lvleph: how do I know the kernel is not empty? That helps though, because the objective of this exercise was that the nullity(T) >= 1/2 dim(U). I have no clue how to prove this though.

Thank you both for your help!
How did you define the image of a transformation? It is usually defined, for $S:V \to W$ as $Im(S) = \{S(v) : v \in V\}$, so for example if $V = \{1,2,3,4,5\}$ then $Im(S) = \{S(1),S(2),S(3),S(4),S(5)\}$, ie. the set of images of S.

This gives us that $Im(T) \subset Ker(T)$. Can you see why? If so, can you see how to finish now?

Don't look at the solution until you've given it a real try. I'm only leaving it here since I won't be able to attend this for a while.

Spoiler:

We have that $Im(T) \subset Ker(T) \Rightarrow dim ~ Im(T) \leq dim ~ Ker(T)$.

Now, using the fact that $dim(U) = dim ~ ker(T) + dim ~ Im(T)$ and the above inequality, we get that:
$dim(U) = dim ~ Ker(T) + dim ~ Im(T) \leq dim ~ Ker(T) + dim ~ Ker(T) = 2 * dim ~ Ker(T)$

So we get that $dim(U) \leq 2*dim ~ Ker(T) \Rightarrow dim ~ Ker(T) \geq \frac{1}{2}dim(U)$

10. $T(T(\vec{x}))=0\rightarrow im(T)\in\ker(T)\rightarrow rank(T)\leq nullity(T)=n-rank(T)$

$\rightarrow rank(T)\leq \frac{n}{2}~\&~nullity(T)\geq \frac{n}{2}$

11. Originally Posted by math2009
$T(T(\vec{x}))=0\rightarrow im(T)\in\ker(T)\rightarrow rank(T)\leq nullity(T)=n-rank(T)$

$\rightarrow rank(T)\leq \frac{n}{2}~\&~nullity(T)\geq \frac{n}{2}$
Well, the point was sort of that he would reach the solution by himself, but thanks regardless...

12. Originally Posted by Defunkt
How did you define the image of a transformation? It is usually defined, for $S:V \to W$ as $Im(S) = \{S(v) : v \in V\}$, so for example if $V = \{1,2,3,4,5\}$ then $Im(S) = \{S(1),S(2),S(3),S(4),S(5)\}$, ie. the set of images of S.

This gives us that $Im(T) \subset Ker(T)$. Can you see why? If so, can you see how to finish now?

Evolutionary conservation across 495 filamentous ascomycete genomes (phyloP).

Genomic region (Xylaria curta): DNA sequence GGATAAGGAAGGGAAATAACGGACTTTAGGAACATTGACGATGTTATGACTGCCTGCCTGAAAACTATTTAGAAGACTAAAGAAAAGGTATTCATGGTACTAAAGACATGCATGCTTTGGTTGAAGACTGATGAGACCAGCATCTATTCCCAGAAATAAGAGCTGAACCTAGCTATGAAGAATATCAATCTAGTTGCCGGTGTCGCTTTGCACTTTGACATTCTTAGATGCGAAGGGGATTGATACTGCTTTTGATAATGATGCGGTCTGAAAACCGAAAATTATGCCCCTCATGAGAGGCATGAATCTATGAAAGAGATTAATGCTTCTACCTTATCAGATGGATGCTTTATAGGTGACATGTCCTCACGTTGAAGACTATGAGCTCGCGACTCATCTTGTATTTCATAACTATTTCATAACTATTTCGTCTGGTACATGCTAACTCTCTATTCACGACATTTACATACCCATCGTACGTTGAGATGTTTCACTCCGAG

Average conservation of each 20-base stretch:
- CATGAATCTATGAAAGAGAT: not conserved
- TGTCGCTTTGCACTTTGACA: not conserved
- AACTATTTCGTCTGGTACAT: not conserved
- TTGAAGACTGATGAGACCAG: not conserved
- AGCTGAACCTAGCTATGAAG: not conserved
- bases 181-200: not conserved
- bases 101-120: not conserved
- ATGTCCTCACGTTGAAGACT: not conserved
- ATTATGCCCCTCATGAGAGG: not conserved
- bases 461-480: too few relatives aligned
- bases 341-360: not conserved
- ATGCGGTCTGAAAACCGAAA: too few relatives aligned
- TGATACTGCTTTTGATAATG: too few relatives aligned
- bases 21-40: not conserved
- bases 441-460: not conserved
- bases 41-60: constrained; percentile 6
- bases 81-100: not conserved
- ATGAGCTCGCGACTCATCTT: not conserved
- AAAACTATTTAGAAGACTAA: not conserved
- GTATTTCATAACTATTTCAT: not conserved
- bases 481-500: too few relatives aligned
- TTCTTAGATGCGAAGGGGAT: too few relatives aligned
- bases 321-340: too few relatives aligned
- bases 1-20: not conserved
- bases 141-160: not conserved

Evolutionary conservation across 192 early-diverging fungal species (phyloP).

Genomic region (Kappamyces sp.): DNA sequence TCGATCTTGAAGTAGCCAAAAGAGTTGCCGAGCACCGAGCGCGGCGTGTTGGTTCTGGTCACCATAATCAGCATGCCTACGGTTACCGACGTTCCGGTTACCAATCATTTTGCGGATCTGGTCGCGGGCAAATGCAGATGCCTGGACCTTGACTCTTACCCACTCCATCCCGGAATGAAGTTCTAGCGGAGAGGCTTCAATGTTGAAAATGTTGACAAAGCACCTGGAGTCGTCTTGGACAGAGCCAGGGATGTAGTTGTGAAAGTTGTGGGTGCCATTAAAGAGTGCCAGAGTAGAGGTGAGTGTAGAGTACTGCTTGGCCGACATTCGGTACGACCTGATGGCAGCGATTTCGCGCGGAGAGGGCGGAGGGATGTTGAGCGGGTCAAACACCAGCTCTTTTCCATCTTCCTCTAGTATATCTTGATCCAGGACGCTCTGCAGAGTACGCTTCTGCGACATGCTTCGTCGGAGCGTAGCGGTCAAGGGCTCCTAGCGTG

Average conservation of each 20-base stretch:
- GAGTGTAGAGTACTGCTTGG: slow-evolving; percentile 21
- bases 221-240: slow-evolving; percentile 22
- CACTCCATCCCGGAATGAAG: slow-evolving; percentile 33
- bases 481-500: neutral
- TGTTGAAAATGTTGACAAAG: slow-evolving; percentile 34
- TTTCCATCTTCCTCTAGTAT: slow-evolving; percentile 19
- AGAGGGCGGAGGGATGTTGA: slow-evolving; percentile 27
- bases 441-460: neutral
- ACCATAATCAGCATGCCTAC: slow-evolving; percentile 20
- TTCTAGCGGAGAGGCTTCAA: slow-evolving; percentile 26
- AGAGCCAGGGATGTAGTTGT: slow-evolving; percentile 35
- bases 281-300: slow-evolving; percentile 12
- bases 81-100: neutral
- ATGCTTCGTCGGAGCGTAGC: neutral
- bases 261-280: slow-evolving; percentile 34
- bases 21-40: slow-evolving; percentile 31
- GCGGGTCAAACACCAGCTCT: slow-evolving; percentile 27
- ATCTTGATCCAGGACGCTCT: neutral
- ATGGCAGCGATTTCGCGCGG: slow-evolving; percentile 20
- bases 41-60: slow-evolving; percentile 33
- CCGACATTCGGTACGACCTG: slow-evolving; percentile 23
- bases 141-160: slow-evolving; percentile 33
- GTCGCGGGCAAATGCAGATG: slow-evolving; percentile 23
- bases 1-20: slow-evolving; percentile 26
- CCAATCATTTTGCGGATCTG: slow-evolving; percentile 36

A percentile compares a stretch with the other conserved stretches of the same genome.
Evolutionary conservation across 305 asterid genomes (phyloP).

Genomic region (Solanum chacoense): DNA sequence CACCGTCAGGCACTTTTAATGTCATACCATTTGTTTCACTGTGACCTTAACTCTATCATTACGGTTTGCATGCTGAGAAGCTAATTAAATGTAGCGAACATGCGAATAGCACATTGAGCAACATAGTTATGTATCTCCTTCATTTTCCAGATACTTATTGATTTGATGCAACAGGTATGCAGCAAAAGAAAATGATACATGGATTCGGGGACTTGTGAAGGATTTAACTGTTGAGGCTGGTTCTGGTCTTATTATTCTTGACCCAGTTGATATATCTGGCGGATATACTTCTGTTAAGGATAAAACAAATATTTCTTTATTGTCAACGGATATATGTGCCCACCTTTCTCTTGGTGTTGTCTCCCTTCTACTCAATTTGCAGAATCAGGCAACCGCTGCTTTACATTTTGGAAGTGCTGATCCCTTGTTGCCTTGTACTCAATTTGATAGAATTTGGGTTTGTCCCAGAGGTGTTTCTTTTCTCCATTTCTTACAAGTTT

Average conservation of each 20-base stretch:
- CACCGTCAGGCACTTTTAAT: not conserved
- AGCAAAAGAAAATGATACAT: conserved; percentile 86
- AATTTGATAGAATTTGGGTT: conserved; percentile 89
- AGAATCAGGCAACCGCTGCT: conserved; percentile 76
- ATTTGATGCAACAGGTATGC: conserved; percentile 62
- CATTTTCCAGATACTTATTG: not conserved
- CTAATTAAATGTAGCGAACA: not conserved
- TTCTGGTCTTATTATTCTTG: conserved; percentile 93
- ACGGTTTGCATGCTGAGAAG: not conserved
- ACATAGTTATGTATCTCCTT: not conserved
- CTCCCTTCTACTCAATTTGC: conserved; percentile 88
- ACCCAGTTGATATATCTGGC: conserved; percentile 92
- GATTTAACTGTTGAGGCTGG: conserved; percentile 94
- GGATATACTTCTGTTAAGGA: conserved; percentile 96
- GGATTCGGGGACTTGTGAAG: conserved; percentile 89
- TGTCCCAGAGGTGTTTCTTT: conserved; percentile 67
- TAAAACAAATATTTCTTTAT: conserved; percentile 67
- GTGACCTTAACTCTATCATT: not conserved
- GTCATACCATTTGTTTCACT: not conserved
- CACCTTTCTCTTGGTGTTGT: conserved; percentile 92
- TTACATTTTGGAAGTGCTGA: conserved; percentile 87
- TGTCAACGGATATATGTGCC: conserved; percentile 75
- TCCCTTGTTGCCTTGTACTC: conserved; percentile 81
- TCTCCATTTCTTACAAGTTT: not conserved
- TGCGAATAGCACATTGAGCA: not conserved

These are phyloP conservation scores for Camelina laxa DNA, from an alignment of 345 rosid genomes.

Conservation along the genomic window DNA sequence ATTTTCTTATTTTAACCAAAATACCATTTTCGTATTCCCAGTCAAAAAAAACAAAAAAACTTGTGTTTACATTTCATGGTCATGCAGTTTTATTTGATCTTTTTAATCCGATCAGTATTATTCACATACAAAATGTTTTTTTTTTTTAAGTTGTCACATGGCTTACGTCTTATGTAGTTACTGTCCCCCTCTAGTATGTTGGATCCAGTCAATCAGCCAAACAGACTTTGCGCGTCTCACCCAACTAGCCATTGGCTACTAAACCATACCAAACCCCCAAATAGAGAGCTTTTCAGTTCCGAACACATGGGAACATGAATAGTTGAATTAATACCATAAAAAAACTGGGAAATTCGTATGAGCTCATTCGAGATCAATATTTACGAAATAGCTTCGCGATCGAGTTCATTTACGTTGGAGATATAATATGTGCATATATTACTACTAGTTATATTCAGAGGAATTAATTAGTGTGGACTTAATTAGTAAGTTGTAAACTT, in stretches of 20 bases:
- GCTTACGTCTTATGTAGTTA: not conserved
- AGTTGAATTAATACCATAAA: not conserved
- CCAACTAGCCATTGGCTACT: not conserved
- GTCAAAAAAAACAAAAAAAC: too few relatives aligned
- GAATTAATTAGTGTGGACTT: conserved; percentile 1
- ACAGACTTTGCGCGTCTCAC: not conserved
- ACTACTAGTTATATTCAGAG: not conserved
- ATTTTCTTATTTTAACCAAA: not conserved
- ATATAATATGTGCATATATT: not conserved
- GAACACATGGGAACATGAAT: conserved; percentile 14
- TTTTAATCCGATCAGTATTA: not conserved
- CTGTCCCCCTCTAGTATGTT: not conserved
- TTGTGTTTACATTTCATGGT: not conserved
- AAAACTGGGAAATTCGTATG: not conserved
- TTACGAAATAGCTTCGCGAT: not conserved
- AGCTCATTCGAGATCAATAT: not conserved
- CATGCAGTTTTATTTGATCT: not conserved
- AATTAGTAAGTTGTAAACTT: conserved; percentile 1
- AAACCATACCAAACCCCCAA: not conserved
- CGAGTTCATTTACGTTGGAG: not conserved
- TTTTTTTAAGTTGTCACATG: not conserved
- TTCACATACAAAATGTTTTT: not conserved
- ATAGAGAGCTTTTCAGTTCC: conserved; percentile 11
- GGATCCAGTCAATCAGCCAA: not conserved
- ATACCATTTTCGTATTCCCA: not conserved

Don't look at the solution until you've given it a real try. I'm only leaving it here since I won't be able to attend this for a while.

Spoiler:

We have that $Im(T) \subset Ker(T) \Rightarrow dim ~ Im(T) \leq dim ~ Ker(T)$.

Now, using the fact that $dim(U) = dim ~ ker(T) + dim ~ Im(T)$ and the above inequality, we get that:
$dim(U) = dim ~ Ker(T) + dim ~ Im(T) \leq dim ~ Ker(T) + dim ~ Ker(T) = 2 * dim ~ Ker(T)$

So we get that $dim(U) \leq 2*dim ~ Ker(T) \Rightarrow dim ~ Ker(T) \geq \frac{1}{2}dim(U)$
I really am forcing myself not to look at your 'spoiler or the lower post after I started to read it. However, I am seeing how this would be done incorporating the Rank-Nullity Theorem, however I am still lacking the ability to see how we know that from $T \circ T = 0$ that the $Im(T) \subset ker(T)$. T(U) is equal to the Im(T), I can see that. but the kernel is then T(x)=0 for all x in U, how is the image a subset of that?

Thanks!!

13. Originally Posted by sabrepride
I really am forcing myself not to look at your 'spoiler or the lower post after I started to read it. However, I am seeing how this would be done incorporating the Rank-Nullity Theorem, however I am still lacking the ability to see how we know that from $T \circ T = 0$ that the $Im(T) \subset ker(T)$. T(U) is equal to the Im(T), I can see that. but the kernel is then T(x)=0 for all x in U, how is the image a subset of that?

Thanks!!
Well, we want to show that $Im(T) \subset Ker(T)$. Take $v \in Im(T)$. We want to show that T(v) = 0. But since $v \in Im(T)$, we know that there exists some $u \in U : T(u) = v \Rightarrow T(v) = T(T(u)) = 0$ and therefore $T(v) = 0 \Rightarrow v \in Ker(T) \Rightarrow Im T \subset Ker T$